Can your diet ever return to normal after weight loss?

a tomato splashed with water

Embracing the new normal in my life

With the coming of the new year and everyone making resolutions, I am reminded of how many New Year holidays passed while I me reviving the same, tired old resolution to lose weight. And then one year I did it. I lost 80+ pounds (read my story). What’s even better, I’ve kept it off for 8 going on 9 years. Statistics say that almost everyone who loses a significant amount of weight will gain it all back in 2-5 years. How discouraging!

As I reflect on why I’ve been successful where many have not, I credit my mindset going into this, my determination, and more importantly, my Christian faith. I didn’t feel like I was doing it alone.

That first year after I lost the weight, I remember having a conversation with a woman who posed this question to me: “So now that you’ve lost the weight, can you go back to normal eating?” I remember my answer to her, “No. My eating habits can never go back to the way they were. If I went back to my old ways, I would regain the weight.”

For me, the answer is not complicated. I am committed to a healthier lifestyle. I made lifestyle changes and adopted new habits and made them a permanent part of my life. I have a new normal and I’ve embraced it 100%.

Yes, there is the occasional indulgence, as is happening right now with the holidays in full swing. But I never give in fully to the old, poor habits of my past. I recognize they are addicting–as addicting as anything can be. When I eat a lot of salads and stop for a few days, I crave a good salad. If I fall into the habit of eating pecan pie more than only on occasion, I begin to crave decadent food. I don’t know if this is the same for other people, but it’s true for me.

I live with a husband that likes to have desserts and sweets in the house every day, so I don’t have the option of not keeping those things around. I fall back on my mindset and my approach to food, remembering why I love my new lifestyle–and life does indeed, feel normal.

The 2,000 calorie per day misconception for women and how it messes up your diet

THE 2,000 CALORIE PER DAY MISCONCEPTION FOR WOMEN: How It Messes Up Your Diet, And How To Calculate What Your True Calorie Intake Should Be

For the purpose of this argument, I’m referring to women and the USDA recommended calorie guidelines. We tend to forget that they are simply guidelines. Other factors that can affect your daily calorie needs are age, gender, and activity level. You can find dozens of websites that will help you zero in on your specific calorie needs but I’ve included a workable outline here for women using myself as an example.

I am a petite, mature woman, 5′ 2” tall with small bones. My calorie requirements are lower than those of a younger, taller woman with, let’s say a medium to large frame, yet we seem to focus on that nebulous number, 2,000 calories across the board for  all women (2,500 for men).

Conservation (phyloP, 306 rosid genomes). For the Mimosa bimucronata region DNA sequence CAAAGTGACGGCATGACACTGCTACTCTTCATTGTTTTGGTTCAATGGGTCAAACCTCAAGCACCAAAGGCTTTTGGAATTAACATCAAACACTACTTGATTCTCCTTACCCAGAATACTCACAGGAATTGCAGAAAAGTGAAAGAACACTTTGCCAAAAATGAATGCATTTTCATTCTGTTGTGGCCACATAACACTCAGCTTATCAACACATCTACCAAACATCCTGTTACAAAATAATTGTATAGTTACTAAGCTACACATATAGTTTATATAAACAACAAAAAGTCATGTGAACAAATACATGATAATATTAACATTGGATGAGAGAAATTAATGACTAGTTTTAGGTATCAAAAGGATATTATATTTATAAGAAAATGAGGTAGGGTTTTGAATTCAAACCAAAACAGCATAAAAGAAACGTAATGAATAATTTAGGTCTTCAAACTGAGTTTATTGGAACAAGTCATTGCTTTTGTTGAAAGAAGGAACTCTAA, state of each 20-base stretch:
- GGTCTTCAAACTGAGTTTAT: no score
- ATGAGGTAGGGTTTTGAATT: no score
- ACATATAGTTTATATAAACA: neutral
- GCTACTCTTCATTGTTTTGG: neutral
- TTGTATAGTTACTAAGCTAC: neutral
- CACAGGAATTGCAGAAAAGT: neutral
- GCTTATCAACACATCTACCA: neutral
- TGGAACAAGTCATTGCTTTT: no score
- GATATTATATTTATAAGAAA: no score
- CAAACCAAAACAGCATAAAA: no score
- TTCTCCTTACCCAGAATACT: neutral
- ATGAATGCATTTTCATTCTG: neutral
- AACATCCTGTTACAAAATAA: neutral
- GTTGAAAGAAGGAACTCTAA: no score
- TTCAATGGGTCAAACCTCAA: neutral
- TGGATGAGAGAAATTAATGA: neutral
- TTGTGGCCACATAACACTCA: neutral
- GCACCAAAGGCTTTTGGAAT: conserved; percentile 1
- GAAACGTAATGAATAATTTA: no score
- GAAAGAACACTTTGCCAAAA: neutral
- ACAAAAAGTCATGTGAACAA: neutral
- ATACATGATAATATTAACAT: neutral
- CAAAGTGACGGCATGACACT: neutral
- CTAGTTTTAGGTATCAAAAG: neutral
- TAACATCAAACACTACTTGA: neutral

Question: I know I’ve been eating around 2,000 calories a day so why is it that I’ve gained so much weight?

Answer: If you continue to eat 2,000 calories per day with your sedentary lifestyle, you will soon weigh 200 pounds, I can guarantee it. You are taking in more calories than you are burning each day.

Here is a formula to calculate what your calorie intake should be:

  • If you are sedentary: you work a desk job and get little or no additional exercise—multiply your desired weight (the weight you want to be) times the number 10. This will give you the number of calories you need each day to maintain that goal weight once it is achieved. Since you currently weigh more than that, eating only the number of calories needed to maintain a lower weight will, steadfastly result in a loss of weight, until balance is achieved.
  • If you are lightly active: you get some exercise only 1-3 days per week and it’s not strenuous—multiply your desired weight by 13.
  • If you are moderately active: you get some exercise on weekends or about 10-15 (up to 30) minutes 3-5 days a week—multiply your desired weight times the number 15.
  • If you get vigorous exercise regularly: you have a physically demanding job or you exercise 60 minutes 5-7 days a week—multiply your desired weight times 17.
  • The highest level of fitness activity, that of an experienced athlete, uses a multiplication of your desired weight times 19.

The preceding information is a guideline only, and for general purposes, one of the first four levels will apply to almost anyone reading this book.

The formula works like this:

Desired weight, 150 pounds

Sedentary: 150 x 10 = 1,500 cal/day

Light activity: 150 x 13 = 1,950 cal/day

Moderately active: 150 x 15 = 2,250 cal/day

Vigorous exercise: 150 x 17 = 2,550 cal/day

Athlete: 150 x 19 = 2,850 cal/day

Desired weight, 125 pounds

Sedentary: 125 x 10 = 1,250 cal/day

Light Activity: 125 x 13 = 1,625 cal/day

Moderately active: 125 x 15 = 1,875 cal/day

Vigorous exercise: 125 x 17 = 2,125 cal/day

Athlete: 125 x 19 = 2,375 cal/day

As you can see, a woman of my size cannot eat at a 2,000 calorie per day level without inevitably gaining weight, unless I were to significantly and consistently increase my level of physical activity (something I have done in recent months).

About 1,200 calories is the minimum number per day for the average person to fulfill necessary nutritional needs. True, you can eat less than that for short periods of time and lose weight without harm, but it is also likely to lead to bingeing and other harmful habits. A better way is to find a natural balance you can live with. I have become accustomed to eating a 1,300 to 1,500-calorie-a-day diet, making sure I include foods that satisfy me nutritionally, physically and emotionally. I never feel like I am on a diet.

–Nadia Giordana